A clear trend has emerged from leadership search briefing patterns over the past six years, of global multinationals moving away from filling top African roles with expatriates towards seeking explicitly to place local leaders in key roles.

An analysis by executive search firm Jack Hammer shows that during 2017 to 2019, global companies sought to have a local executive placed for only 29% of key vacancies, in line with historic trends.

However, this number has increased dramatically over the past three years, with the average from 2020 to date already at 78% of executive search briefs calling specifically for a leader from the region (South Africa or the rest of Africa) as opposed to the net being thrown open to global candidates.

“This is a significant new trend providing insight into the direction of the future of leadership and leadership opportunities in South Africa and the rest of Africa, in particular Kenya, Nigeria, Botswana, Tanzania, Uganda and Zambia, where these briefing patterns are being observed,” says Advaita Naidoo, MD: Africa at Jack Hammer Global.

She says there are push-and-pull factors involved in the dramatic shift over the past three years. On the one hand, the regulatory environment is making it harder to place expats due to visa and quota issues, as well as higher costs and shorter incumbency associated with expat placements from for instance Europe, the US and the Middle East.

On the other hand, companies have, without a doubt, also come to understand the importance and value of placing senior leaders who have a real connection with the environment and cultural context in which the company needs to operate.

“What the above highlights, is the importance of and necessity to build a substantial pipeline of qualified and experienced leaders on the continent. This is of course also good news for young people who are actively and strategically working on their careers, indicating that there currently is and will continue to be opportunities for them in South Africa and beyond,” says Naidoo.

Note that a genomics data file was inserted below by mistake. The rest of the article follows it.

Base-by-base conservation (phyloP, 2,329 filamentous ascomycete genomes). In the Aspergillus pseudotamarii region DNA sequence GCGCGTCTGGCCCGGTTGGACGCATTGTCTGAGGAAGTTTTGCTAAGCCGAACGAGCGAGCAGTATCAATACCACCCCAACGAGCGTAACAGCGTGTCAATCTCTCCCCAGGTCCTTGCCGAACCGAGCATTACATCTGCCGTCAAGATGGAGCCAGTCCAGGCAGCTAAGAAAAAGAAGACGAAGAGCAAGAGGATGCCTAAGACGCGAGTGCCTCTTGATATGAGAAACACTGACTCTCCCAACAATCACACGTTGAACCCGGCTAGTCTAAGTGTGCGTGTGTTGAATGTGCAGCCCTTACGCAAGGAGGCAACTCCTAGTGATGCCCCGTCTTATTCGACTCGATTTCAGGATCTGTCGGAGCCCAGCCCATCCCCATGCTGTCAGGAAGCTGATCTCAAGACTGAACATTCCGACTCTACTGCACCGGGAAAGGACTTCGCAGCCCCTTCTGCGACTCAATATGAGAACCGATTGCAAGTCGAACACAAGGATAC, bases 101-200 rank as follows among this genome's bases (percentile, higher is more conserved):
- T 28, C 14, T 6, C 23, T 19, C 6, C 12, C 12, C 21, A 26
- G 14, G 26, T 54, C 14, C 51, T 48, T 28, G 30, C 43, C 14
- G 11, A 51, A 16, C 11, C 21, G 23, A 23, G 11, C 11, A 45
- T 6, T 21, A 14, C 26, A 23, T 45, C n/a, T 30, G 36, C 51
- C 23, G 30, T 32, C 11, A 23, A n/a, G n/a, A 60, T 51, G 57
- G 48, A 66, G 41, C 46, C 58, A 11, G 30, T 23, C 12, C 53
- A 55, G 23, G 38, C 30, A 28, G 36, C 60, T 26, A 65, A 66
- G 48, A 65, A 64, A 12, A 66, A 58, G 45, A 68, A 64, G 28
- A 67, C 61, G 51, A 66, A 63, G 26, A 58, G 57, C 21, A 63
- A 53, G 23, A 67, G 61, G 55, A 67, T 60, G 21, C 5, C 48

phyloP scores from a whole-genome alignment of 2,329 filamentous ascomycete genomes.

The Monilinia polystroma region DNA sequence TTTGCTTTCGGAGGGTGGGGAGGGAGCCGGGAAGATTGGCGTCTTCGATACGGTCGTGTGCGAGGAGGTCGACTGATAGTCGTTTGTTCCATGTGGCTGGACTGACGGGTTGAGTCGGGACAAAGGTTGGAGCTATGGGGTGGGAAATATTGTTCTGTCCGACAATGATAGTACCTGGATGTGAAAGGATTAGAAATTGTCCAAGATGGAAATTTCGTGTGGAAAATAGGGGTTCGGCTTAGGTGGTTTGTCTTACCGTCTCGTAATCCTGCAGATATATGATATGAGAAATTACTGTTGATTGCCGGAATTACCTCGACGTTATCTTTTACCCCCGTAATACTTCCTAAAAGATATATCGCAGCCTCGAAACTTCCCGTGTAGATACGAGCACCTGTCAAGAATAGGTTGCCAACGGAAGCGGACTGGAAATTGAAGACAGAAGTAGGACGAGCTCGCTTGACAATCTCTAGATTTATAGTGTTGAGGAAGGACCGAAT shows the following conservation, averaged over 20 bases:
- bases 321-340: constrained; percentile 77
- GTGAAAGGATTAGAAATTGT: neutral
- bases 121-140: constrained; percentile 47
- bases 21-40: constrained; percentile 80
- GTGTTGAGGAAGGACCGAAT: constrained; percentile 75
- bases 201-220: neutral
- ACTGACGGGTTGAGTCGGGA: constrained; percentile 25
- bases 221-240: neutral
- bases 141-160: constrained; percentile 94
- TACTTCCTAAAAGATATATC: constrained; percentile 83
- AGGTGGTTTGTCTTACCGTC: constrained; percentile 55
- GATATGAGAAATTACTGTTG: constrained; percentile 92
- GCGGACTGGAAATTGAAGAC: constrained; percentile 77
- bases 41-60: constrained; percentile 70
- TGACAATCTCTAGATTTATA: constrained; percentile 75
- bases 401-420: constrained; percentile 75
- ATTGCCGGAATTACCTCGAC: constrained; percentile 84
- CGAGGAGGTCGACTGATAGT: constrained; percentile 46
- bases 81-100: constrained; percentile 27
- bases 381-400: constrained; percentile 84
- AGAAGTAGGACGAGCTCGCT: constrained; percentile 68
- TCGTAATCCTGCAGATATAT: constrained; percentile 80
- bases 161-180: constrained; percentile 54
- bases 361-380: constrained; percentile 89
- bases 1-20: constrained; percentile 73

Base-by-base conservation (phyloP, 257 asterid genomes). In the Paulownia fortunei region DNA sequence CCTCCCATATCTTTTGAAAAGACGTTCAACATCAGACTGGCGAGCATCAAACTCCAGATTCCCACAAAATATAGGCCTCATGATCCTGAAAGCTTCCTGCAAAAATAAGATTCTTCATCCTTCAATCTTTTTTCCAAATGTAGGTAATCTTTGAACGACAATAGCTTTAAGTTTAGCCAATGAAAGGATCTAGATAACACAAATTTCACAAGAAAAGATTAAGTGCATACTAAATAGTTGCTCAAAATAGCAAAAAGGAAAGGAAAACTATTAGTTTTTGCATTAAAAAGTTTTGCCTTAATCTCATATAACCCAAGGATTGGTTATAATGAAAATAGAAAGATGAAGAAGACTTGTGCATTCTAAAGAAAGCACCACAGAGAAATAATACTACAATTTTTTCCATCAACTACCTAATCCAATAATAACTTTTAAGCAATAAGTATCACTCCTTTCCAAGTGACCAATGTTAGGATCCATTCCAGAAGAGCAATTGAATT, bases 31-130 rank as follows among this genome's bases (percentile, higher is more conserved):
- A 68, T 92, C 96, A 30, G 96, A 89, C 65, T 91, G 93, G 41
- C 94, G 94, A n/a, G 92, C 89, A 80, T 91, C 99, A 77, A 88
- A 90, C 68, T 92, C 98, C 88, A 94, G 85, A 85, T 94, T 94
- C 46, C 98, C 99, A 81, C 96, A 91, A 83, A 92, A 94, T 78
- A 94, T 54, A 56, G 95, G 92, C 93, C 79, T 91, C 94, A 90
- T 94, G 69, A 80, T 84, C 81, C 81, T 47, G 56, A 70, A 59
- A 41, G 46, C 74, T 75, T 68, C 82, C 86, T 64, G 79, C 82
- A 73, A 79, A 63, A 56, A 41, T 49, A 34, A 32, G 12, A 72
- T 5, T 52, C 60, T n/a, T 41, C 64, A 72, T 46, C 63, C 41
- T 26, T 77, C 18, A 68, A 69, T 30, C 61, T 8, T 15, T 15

She says it should also be noted that while the global economy is taking strain, multinationals are still recognising the value of and investing in Africa, where the population growth continues to be the fastest in the world and where, despite the slowdown effects of Covid-19 and climate, economic growth is still predicted.

“The impact of that is that companies and organisations across all sectors – from consumer goods and services, to venture capital organisations and NPOs – will continue to establish a presence where markets exist.”

Naidoo says the executive search briefing patterns of global multinationals on the continent is objectively good news for the future prospects of a new generation of leaders.

The question then is how they can strategise their career trajectories to ensure that they are in line for these opportunities – based on the ideal skills and experience that will position them competitively for leadership appointments. Based on current client briefs and skills projected to be in high demand in future, future leaders should craft their approach as follows:

* Tertiary qualification – A commercial/financial/computer or data science qualification from a top university remains essential.

* Hybrid qualifications – A second skill or qualification to complement the first is important – think a postgrad or an MBA. Through institutions like Getsmarter, it’s possible to gain valuable additional qualifications more affordably.

* Experience – When qualified, aim to land a position – even if it is an entry-level one – at a company in a role relevant to your field of expertise. Entering at a lower level is preferable to not making a start at all. Then actively manage your career within the organisation – don’t leave your career progression to chance. Ensure that you diversify your exposure and seek out work that is not necessarily restricted to your current wheelhouse. If you’re in sales, don’t just stay there. Seek out cross-functional team projects and learn to understand the business from end-to-end. Learn the entire value chain of the business. Put up your hand for projects. Make yourself visible.

* Mentorship – Seek out the support of a mentor or a sponsor – someone who can help you navigate your career, and who isn’t necessarily your line manager. Many organisations offer business coaching which is extremely useful to help you work on the softer skills that are crucial to master as you move into leadership positions. These skills include relationship skills, and the ability to navigate difficult internal and external situations. Coaching and mentorship help you become aware of blind spots and shift your behaviour accordingly.

“While the future remains volatile and uncertain, connecting the dots of the positives that are happening on the ground in South Africa and elsewhere in Africa provides not only hope but fantastic incentive for future leaders who are serious about rising to their full potential. It is clear that the demand for their skills and experience is growing, and that the opportunity pipeline is real for those who position themselves strategically,” says Naidoo.